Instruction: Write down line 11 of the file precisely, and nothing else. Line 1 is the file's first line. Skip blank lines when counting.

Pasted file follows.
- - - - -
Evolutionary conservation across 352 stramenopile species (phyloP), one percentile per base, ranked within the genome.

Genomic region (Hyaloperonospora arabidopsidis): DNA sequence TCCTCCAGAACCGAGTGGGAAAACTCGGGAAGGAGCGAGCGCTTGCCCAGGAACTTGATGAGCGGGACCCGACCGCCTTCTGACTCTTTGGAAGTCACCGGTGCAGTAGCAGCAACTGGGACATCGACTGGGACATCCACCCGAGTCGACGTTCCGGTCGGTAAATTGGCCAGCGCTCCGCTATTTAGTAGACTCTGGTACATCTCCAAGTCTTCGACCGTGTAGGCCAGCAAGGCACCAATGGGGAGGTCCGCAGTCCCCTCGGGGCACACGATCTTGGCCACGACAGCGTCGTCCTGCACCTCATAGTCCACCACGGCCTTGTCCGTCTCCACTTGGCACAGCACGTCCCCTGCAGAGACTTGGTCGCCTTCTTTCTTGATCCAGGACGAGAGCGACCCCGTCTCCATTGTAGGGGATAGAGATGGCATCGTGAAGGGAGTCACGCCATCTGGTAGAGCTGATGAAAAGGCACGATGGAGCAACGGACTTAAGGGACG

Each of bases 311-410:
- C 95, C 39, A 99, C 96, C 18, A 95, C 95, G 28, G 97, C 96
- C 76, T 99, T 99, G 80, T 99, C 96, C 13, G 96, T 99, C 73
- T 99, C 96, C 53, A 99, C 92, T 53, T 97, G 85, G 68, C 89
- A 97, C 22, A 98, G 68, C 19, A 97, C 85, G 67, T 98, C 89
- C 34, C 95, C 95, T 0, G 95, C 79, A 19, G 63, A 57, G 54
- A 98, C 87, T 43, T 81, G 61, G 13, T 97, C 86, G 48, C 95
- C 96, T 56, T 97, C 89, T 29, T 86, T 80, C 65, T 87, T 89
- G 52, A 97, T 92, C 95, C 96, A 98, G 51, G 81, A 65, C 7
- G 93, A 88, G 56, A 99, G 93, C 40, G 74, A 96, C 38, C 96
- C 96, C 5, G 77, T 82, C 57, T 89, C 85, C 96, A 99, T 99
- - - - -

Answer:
- G 52, A 97, T 92, C 95, C 96, A 98, G 51, G 81, A 65, C 7